Consumers need to be protected from companies that make deceptive claims in their advertising. However, companies should always be allowed to make truthful claims, even if those claims could be misunderstood by some consumers.
The author says that, consumers should be protected from deceptive claims, whereas truthful claims that are misleading could very well be allowed. The prospect of such an advertisement is rather intriguing. The supporters of this idea might regard saying the information conveyed cannot depend on how the receiver understands it. But, this idea would practically prove to be Pandora’s Box for the companies that broadcast misleading advertisements for the following reasons discussed below.
Firstly, it is possible that a company could make a truthful claim which is misunderstood by consumers leading to dissatisfaction among the consumers. For example, a tooth paste manufacturing company advertises that their toothpaste has highest quantity of salt in it. This might make people think with an assumption that quality of tooth paste is proportional to the quantity of salt content in it. Hence, this somehow creates customers to the company, who might be potential customers for a company that is manufacturing by far better products. As time rolls on, consumers realize the product with deceiving advertisement and tend to develop aversion towards that brand. In my view, the pitfalls of such advertisements that inadvertently induces a false sense of quality among customers, by far overweigh the potential advantages.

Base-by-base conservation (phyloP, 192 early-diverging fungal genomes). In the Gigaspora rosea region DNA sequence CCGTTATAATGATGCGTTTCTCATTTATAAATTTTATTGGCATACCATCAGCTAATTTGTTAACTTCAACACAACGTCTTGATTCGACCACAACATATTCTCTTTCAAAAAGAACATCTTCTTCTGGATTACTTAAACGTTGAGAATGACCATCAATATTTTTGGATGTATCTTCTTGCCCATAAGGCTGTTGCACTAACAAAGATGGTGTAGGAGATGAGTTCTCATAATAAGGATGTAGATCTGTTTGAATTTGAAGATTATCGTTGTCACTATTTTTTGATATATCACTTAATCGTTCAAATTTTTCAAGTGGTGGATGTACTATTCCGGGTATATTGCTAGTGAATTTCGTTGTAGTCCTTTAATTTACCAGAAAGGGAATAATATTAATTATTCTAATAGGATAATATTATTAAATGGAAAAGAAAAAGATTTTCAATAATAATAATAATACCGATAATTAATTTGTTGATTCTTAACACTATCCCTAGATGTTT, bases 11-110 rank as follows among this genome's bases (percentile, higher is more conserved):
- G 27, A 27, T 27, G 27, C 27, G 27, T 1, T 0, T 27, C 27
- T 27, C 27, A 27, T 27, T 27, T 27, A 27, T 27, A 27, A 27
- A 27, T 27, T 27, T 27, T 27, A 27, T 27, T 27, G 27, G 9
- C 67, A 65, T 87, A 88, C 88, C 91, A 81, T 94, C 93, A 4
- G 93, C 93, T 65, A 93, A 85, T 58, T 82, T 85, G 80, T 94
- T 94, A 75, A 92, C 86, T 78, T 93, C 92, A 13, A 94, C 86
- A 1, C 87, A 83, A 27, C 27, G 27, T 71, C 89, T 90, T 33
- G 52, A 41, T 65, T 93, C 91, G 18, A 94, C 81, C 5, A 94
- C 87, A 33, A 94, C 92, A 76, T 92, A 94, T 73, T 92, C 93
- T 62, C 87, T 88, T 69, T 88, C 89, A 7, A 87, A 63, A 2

Secondly, it is possible to manipulate the truthful information which might be of no use, to seemingly appear very much useful. Also, an opportunity gained by a company through misdeeds is an opportunity lost to another company. Hence, in a free economy, such advertisements might misdirect people, leading to an abyss in the industry. Hence, there needs to be a panel that reviews every advertisement before it is broadcasted.
In sum, the author provides feeble rationale in allowing companies to make misleading claims while advertising. The thin line that differentiates between truthful but misleading claims and proper claims should be taken care.
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"Marketing is not the art of finding clever ways to dispose of what you make. It is the art of creating genuine customer value."